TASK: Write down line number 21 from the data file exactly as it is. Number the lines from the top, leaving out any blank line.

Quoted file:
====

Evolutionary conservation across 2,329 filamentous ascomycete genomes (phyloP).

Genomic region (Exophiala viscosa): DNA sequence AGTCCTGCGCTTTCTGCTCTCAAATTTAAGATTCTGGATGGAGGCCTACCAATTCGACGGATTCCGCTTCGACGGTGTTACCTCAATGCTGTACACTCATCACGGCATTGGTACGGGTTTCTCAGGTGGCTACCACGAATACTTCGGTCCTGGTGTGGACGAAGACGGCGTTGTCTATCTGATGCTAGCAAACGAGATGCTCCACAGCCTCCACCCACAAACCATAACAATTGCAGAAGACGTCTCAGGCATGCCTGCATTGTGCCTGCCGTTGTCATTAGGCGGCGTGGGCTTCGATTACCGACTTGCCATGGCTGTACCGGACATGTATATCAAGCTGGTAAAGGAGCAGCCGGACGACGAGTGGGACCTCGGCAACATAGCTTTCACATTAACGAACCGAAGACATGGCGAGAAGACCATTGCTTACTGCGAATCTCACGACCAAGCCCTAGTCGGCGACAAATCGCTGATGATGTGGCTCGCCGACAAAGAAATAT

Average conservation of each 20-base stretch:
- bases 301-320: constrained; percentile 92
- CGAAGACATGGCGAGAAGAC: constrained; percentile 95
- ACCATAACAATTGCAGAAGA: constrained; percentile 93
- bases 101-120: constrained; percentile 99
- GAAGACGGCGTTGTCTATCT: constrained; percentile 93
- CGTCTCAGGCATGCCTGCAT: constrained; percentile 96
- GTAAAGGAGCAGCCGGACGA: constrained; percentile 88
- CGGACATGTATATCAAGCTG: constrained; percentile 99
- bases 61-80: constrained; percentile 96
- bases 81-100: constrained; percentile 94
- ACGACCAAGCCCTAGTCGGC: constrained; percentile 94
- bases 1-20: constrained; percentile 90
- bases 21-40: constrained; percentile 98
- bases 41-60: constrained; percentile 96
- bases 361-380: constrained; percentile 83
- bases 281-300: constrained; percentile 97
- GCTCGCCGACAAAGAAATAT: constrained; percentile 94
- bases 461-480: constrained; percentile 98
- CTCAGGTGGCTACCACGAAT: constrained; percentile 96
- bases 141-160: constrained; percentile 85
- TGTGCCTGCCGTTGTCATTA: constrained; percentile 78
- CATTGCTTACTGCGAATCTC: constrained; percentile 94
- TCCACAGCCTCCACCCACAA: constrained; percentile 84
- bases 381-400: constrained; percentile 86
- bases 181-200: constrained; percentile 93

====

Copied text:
- bases 461-480: constrained; percentile 98